Tuesday, December 6, 2011

What is a Makeup Artist? Who should really hold this title?

Loving to prepare meals and being a great cook does not automatically convert you into a Chef. The same applies to makeup. Being great at applying makeup on yourself and being a cosmetic aficionado does not automatically convert you into a Makeup Artist aka: MUA. With all the new techonological advances, online portals quickly became a huge market to broadcast yourself, your business and hobbies. YouTube has opened the doors for many makeup addicts to share their latest purchases, video blogging, do product reviews, remake looks found in magazines and become makeup gurus. However, the term "MUA" is used far too loosely and presently, it seems that everyone is a makeup artist.

What exactly is a makeup artist? Well, to begin with, there are various facets of makeup artistry. There are artists that only focus on bridal work and special occasion makeup in which they strive to make their clients look naturally beautiful on such important events and ensure long wear, smudge resistant makeup. Airbrush makeup artists apply makeup using a compressor and can use their skills to obtain a lot of bridal work and also air brush body painting. There are body painters that can work with an airbrush machine or other cosmetics for the body and hand paint. Special effects artists in my opinion are on an entire different level of makeup artistry becuase they deal with molding and prosthetics, usually using their artistry for TV and film. TV and film makeup artists usually deal with High Definition and have to apply makeup to their clients in a well blended, natural format because HD television shows any mistake and is very unforgiving. Theatrical artists are those that primarily work on set with Broadway shows.  Many people who work in retail can also be considered makeup artists because they must apply makeup on clients of all skin colors, ethnic backgrounds and ages. The most recognized form of makeup artistry are those of editorial/high fashion makeup artists that master clean faces but also can do marvelous high fashion and creative looks.

Now that we have established the various types of makeup artists, I would like to state that many successful artists never went to makeup school, cosmetology school or took any type of class or course. Just like with many other forms of art, it is a natural talent that does not necessarily need formal training. Living in America, there are many schools that offer classes so if this is a career that interests you I advise you to look into your options for learning the basics. I, personally have never gone to school or taken a class but I am looking forward to taking a few classes by world renown makeup artists next year.

One thing that all makeup artists (despite the field you focus in) have in common is that we all get paid, monetary compensation for the vast majority of our services.  You cannot call yourself a MUA if you simply do makeup on yourself and are not a working MUA that works out of a store, salon, or are a mobile, freelance traveling artist.  Professional MUAs have pro kits with makeup in it ready to do makeup on clients of all ages, skin types and textures along with all ethnic backgrounds. As makeup artists we also know a lot about skin care because skin preparation is essential prior to any makeup application. Product knowledge is of extreme importance because we deal with clients that have different needs, sensitivities and wants.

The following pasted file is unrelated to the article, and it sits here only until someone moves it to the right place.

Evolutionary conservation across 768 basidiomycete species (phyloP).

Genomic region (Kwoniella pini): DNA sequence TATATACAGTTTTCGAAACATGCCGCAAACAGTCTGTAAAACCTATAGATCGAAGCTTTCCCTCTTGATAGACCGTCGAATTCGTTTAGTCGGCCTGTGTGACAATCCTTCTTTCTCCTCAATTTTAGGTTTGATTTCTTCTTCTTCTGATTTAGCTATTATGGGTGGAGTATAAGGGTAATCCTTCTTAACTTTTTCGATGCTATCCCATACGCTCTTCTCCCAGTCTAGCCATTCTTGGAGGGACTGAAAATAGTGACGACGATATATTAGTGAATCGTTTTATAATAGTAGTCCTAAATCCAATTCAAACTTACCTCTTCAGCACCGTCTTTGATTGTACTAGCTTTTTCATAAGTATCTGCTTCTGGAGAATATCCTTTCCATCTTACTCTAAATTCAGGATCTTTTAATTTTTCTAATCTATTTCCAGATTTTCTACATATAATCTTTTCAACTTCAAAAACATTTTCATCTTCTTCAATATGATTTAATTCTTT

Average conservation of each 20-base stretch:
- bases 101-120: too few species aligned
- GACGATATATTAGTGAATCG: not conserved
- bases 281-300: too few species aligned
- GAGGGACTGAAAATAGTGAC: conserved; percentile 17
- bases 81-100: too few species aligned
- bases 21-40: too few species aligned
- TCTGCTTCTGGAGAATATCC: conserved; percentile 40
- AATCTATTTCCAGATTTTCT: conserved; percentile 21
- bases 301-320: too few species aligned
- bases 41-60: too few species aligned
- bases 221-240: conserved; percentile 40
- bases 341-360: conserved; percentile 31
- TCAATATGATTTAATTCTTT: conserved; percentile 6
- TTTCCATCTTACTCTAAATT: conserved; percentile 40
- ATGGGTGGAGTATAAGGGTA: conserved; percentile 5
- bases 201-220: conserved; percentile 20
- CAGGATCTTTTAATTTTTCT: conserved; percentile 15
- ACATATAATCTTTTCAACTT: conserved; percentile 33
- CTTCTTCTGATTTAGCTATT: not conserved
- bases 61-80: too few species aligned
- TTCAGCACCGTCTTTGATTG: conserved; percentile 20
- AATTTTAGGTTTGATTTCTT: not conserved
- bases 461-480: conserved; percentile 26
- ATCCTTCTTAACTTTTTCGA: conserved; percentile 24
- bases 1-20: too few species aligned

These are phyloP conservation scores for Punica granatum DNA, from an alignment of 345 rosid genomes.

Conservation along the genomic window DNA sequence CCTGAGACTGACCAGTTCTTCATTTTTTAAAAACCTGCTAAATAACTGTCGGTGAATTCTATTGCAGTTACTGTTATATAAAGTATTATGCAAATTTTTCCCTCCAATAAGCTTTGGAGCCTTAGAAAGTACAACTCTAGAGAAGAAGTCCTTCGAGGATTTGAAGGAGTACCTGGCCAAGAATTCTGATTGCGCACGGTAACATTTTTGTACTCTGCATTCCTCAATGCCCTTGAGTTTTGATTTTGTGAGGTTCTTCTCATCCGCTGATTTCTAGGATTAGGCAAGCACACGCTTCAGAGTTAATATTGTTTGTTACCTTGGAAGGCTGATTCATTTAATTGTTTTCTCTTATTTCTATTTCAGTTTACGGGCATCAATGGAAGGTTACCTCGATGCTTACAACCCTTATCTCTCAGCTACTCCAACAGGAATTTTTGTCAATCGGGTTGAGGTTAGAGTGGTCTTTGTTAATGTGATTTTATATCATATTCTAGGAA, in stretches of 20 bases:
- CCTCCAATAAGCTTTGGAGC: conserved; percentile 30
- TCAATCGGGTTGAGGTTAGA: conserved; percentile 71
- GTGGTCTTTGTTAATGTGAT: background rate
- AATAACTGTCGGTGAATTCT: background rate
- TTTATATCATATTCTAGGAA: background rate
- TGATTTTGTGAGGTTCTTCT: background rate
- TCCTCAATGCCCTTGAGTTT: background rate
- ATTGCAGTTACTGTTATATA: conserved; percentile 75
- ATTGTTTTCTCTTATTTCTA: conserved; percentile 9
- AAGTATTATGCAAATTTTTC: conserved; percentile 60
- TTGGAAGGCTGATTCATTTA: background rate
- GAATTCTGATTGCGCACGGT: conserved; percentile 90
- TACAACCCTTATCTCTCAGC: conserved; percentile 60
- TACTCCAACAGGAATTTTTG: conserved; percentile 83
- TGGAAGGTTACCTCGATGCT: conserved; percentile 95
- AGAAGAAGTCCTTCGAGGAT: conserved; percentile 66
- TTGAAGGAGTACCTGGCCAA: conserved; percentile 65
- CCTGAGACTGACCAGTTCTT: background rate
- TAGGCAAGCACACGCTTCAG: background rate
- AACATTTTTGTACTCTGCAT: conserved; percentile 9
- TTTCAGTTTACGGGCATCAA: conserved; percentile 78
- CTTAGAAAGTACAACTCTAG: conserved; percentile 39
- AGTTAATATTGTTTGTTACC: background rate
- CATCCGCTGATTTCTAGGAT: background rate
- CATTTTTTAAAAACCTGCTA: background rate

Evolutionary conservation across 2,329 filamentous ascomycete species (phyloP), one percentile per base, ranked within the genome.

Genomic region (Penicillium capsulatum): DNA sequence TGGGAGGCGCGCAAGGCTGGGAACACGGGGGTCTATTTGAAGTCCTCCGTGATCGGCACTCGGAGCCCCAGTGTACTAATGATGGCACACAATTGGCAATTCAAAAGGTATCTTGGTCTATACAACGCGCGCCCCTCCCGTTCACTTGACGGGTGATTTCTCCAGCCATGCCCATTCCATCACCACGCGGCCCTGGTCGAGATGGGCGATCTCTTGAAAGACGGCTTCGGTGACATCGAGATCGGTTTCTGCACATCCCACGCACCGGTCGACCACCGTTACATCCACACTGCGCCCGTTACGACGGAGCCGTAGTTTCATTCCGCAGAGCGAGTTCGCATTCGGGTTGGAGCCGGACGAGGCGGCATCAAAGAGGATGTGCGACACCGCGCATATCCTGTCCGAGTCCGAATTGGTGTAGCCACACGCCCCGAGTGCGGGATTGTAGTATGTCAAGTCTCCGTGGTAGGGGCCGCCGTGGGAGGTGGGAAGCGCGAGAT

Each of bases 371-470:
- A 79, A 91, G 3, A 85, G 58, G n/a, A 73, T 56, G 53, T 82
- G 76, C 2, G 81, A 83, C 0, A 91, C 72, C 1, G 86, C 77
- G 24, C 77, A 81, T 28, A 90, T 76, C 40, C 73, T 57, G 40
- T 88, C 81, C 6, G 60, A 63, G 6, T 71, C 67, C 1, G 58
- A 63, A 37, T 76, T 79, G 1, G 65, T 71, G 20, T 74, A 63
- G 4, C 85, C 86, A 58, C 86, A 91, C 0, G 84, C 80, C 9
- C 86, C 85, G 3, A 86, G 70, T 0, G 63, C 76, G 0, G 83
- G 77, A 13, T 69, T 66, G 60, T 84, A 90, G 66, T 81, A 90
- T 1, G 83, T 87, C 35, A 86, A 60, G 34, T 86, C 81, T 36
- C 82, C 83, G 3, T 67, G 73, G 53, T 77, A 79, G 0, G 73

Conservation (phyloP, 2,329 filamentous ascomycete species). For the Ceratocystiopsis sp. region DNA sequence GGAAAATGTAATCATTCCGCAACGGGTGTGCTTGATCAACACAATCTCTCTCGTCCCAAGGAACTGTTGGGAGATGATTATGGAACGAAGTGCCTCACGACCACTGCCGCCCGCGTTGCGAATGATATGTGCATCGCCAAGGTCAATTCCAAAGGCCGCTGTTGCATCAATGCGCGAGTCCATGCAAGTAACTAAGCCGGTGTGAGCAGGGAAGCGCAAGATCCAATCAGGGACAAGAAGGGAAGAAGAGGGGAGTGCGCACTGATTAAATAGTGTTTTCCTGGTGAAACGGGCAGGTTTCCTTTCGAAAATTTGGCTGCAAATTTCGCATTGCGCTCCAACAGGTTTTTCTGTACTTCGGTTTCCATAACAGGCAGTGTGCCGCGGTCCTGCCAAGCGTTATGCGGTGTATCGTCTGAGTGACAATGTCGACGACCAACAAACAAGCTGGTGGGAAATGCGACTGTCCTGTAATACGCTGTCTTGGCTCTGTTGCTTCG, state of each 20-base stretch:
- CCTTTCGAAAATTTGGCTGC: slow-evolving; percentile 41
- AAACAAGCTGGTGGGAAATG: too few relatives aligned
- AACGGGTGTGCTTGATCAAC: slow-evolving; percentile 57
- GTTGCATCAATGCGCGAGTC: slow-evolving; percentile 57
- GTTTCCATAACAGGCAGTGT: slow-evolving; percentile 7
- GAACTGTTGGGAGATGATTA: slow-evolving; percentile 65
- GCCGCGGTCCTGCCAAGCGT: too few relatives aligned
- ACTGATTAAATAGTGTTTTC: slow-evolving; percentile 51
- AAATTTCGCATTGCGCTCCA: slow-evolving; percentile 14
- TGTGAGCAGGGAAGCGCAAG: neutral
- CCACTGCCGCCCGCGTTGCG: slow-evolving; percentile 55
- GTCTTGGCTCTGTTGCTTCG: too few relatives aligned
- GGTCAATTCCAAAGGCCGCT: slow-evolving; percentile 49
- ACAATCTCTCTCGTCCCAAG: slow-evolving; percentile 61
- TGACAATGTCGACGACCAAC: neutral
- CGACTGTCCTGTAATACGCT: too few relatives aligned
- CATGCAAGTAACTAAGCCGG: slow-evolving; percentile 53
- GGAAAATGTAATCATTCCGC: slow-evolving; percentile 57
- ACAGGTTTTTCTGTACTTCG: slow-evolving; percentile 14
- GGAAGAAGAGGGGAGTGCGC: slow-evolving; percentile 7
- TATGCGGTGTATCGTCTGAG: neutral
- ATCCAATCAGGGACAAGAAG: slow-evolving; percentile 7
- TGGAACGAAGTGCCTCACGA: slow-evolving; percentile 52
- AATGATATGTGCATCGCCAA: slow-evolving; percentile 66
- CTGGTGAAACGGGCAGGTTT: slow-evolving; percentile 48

With so many gurus on the rise, aspiring artists feel that doing extravagant looks with bold colors and going to extremes will denote how talented you are as a MUA. Unfortunately, this is not true. It is a lot more difficult to make a client look naturally beautiful without making it look like they are caked with makeup than to create an extreme look with loads of cosmetics. I, just like many beginnig MUAs was like this when I first started. I wanted to prove that I knew how to do creative makeup and started out by doing makeup with  bright colors and what not, but slowly realized that your main income as a MUA and respect comes from clean beauty. Trust me, I will always have a love for bright and dramatic makeup but I do know that in regards to my career as a makeup artist, I need to focus on creating clean, natural, supple skin. Doing this, I am ensuring more paid work. I occasionally still do creative makeup for my portfolio but mainly get booked to do clean makeup.

Makeup artists also are color masters and can create custom colored foundations for each client, know face/bone structure and apply makeup differently according to each client face shape, age and needs. We can sculpt and transform a person's face without looking like they are wearing a mask and enhance best features while diminishing flaws. If your work only shows what you can do on yourself and you only practice with your face, then how can you be a MUA if you are not accustomed to various skin textures, types, concerns, conditions and ages? Not to mention color and undertones.

So, in essence, if you do not have clients, do not get paid work, tear sheets, photos from your work on other people to add to your portfolio, then you are not a makeup artist. You can be a makeup lover, aficionado, junkie or guru, but definitely not a MUA.

I am not bashing YouTube gurus, bloggers or makeup junkies. I am simply posting about this to clarify the jobs that real working makeup artists do. Also, as artists, most of us do more than one simple type of makeup and almost all freelancers do bridal, catalog, editorial and TV& Film makeup. We even try to dabble with SFX makeup. Many YouTube gurus are not simply gurus, they are working freelance MUA that travel and have numerous clients and sponsors. You can pretty much tell who these are because they don't always do the same cut crease look with false lashes all the time, they teach tips and tricks of the trade as well.